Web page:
Advertisement
more top stories »

Packaging


— Environment

The future of cotton

Cotton has held an important significance for mankind for thousands of years. Not only are all parts of the cotton plant economically useful, but the multitude of uses and processes it can be put to make it America's number one value-added crop. Over the years we have crushed and extruded and woven cotton into many forms, but even today scientists and entrepreneurs are transforming the way we use cotton; from reducing pollution, insulating homes, and cleaning up oil spills to feeding the hungry. Here's a look at seven new companies being championed for their sustainability by Cotton Incorporated. Read More
— Environment

Mushrooms – the new Styrofoam alternative?

In an age where many oil fields are in terminal decline and our dependence on petroleum reaches critical proportions, it is simply crazy that with every Styrofoam-packaged item consumers purchase, one cubed foot of Styrofoam representing 1.5 liters of petrol is thrown away. Moreover, in the U.S., Styrofoam is said to take up 25 percent of the space in landfills. A much better-sounding alternative is to use naturally-produced EcoCradle. It's created from useless agricultural by-products and mushroom roots, has all the same properties as other expandable polystyrenes (EPS), and is fully compostable. Read More
— Environment

Biodegradable foam created from milk and clay

It’s always a bummer when you take something like a computer or TV out of its box, and realize that all that Styrofoam is just going to end up in the landfill. Although it can be recycled, due to transport costs and lack of market demand, most cities don’t do so. There’s also the fact that it’s made from petroleum – so it's a long way from being sustainable. Fortunately, though, an international team of scientists has recently developed a biodegradable foam. It’s made from clay and casein, which is a naturally-occurring protein in cow’s milk. Read More
— Health and Wellbeing

New lacquer-based antibacterial active film keeps food fresher, longer

Researchers from Germany’s Fraunhofer Institute for Process Engineering and Packaging have developed a new type of food packaging film that kills food-inhabiting bacteria. While antimicrobial polymers in food packaging have been around for some time, the new material is unique in that it incorporates sorbic acid that has been dissolved into a lacquer, which is then deposited onto the film. When that lacquer first touches the food, a timed release of the acid begins, which neutralizes a significant number of the microorganisms on the food’s surface. The result, according to the researchers, is the ability to keep meat, fish and cheese fresher for longer. Read More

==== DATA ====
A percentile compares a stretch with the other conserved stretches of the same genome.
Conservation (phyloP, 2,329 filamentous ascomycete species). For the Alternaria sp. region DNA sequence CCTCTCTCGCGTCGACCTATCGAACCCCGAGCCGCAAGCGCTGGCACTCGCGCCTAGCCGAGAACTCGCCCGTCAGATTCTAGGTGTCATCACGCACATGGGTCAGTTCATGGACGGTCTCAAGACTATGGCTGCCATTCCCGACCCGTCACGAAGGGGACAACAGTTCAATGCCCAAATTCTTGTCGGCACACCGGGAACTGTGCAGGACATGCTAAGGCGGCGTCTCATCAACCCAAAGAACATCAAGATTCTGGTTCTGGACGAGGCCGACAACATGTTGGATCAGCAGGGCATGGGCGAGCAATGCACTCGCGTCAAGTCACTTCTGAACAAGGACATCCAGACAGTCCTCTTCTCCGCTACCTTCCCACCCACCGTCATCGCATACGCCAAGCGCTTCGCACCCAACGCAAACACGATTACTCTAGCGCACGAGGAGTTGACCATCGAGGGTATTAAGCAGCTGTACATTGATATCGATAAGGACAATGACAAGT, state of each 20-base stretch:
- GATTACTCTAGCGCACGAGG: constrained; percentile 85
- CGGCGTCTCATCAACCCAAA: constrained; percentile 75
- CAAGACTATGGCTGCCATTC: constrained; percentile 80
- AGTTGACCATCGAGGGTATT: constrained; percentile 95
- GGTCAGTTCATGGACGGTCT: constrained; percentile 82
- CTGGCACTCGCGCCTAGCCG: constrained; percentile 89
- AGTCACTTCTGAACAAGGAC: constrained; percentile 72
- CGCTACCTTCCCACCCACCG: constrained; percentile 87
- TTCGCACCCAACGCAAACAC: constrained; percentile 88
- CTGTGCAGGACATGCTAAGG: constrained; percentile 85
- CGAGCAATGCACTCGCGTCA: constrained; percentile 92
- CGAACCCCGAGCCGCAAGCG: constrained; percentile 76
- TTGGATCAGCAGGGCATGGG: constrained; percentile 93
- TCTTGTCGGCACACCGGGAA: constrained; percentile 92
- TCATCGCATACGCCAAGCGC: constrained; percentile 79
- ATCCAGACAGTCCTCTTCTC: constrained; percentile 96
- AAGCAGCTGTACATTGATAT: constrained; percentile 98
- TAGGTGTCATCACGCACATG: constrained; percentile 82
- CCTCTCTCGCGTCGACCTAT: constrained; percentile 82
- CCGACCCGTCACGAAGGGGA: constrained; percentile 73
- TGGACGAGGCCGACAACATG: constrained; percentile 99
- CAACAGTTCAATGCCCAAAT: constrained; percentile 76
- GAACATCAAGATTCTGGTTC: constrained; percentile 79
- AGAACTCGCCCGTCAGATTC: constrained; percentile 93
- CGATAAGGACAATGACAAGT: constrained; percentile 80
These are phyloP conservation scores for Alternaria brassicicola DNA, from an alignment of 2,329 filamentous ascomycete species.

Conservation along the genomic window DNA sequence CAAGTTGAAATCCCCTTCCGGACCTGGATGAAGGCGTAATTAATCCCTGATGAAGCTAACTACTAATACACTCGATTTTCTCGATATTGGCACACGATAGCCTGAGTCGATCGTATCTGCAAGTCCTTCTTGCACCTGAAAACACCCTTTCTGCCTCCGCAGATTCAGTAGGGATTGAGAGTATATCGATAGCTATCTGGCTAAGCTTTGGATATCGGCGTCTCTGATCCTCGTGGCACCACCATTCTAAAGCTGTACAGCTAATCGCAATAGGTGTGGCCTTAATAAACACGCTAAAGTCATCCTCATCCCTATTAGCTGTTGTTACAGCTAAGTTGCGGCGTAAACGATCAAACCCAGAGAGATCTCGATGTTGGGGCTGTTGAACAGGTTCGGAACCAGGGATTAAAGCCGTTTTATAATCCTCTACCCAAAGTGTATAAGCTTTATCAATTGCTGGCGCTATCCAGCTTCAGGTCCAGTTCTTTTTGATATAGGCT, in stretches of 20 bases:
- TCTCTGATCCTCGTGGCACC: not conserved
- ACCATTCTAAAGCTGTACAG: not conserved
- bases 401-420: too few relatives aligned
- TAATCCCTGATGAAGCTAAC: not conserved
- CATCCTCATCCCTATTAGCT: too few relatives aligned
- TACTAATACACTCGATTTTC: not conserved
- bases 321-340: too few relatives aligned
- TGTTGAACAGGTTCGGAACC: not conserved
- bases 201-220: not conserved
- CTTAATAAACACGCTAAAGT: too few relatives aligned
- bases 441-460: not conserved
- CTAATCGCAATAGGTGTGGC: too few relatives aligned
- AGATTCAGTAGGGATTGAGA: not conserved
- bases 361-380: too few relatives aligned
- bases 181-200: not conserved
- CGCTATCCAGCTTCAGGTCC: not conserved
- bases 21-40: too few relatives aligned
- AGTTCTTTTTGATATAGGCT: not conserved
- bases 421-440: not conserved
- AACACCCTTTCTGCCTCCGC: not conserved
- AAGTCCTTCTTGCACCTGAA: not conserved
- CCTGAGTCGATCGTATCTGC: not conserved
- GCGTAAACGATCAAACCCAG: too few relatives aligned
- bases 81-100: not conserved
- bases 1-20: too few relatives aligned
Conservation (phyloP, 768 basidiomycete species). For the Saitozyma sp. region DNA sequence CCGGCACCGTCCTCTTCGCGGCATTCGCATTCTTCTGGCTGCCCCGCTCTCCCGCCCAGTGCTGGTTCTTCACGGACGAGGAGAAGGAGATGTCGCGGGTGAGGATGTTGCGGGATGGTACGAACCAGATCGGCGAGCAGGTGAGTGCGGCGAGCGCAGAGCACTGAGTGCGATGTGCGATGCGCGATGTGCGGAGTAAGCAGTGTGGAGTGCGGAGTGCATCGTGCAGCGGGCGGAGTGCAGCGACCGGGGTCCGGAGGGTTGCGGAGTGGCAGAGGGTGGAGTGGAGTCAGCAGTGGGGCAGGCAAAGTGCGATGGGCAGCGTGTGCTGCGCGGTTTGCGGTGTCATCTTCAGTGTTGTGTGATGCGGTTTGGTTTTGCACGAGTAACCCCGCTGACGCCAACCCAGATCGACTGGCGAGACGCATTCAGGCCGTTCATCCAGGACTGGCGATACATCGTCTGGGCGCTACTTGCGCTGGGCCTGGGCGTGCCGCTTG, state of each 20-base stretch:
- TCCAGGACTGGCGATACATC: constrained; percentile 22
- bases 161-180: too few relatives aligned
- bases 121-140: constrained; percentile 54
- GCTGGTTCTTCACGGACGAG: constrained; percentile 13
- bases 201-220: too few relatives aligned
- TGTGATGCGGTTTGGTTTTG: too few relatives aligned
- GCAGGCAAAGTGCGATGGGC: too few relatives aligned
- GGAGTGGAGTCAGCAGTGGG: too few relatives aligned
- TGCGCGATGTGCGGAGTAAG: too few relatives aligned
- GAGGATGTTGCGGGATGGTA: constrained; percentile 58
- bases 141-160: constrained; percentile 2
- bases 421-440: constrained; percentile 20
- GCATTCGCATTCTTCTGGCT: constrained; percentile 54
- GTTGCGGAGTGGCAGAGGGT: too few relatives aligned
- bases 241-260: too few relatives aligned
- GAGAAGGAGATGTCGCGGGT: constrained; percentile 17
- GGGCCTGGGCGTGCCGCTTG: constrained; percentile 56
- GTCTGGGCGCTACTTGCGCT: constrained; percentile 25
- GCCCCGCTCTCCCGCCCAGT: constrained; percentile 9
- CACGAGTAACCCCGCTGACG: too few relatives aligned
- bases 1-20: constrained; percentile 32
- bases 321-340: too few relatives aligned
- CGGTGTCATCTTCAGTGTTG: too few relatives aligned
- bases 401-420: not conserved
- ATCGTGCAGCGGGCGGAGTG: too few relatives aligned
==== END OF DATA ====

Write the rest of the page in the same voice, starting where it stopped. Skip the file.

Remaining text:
— Environment

The DBA compostable potato pen

There are many pens on the market today that claim to be biodegradable, or ecologically sound – but are they really? DBA in New York wanted to produce a responsible alternative to the vast numbers of wasteful and toxic pens we use and dispose of unethically every day, and claims to have designed not only a pen that looks good and writes well, but is also the world's only 98% biodegradable pen. Read More
— Games

Ubisoft kills the printed game manual

It might not exactly be a revolutionary idea, but we think Ubisoft should be commended for announcing it is doing its bit for the environment by eliminating paper game manuals for its PC, Xbox 360 and PS3 video games. The paper numbers will be replaced with in-game digital manuals for all games that will also make it easier for gamers to access game information, as well as providing gamers with a manual that won’t get lost or ripped to shreds by the family pet. Read More
— Environment

Puma launches 'Clever Little Bag' packaging

Shoeboxes account for millions of tonnes of waste and sadly, looking at my shoe racks, I've probably made a substantial contribution to that. PUMA on the other hand is on a mission to reduce its carbon, energy, water and waste "paw print", and has decided to do away with the shoebox altogether. It has launched its Clever Little Bag, a single folded sheet of cardboard in a resuable, recyclable PET bag, designed to protect shoes from the time they leave the factory until the customer gets them home. Read More
— Medical

Compostable plastics breakthrough sounds sweet

Traditional environmental enemies food packaging and other disposable plastic items could soon be composted at home along with organic waste and not collected for landfill thanks to a new sugar-based polymer being developed at Imperial College London. The degradable polymer is made from sugars known as lignocellulosic biomass, which come from non-food crops like fast-growing trees and grasses, or renewable biomass from agricultural or food waste. Read More
— Good Thinking

Kegless beer-in-a-bag keeps its bubbles

The upside of a party at your place is that you don’t have to worry about getting a ride home after a few beers. The downside is having to clean up the next morning and finding a way to dispose of all those empty beer bottles. But had you supplied the party with (or encouraged others to bring) a Kegless, this wouldn’t be a problem. Kegless is a 4L (roughly 8.5 pints) bag-in-a-box packaging concept that provides a more sustainable alternative to conventional single-serve bottle or can. It allows beer (and other carbonated beverages) to be stored and dispensed from a single container while maintaining the carbonation and freshness of the product. Read More
Advertisement
Advertisement
Advertisement
Advertisement
Advertisement
Advertisement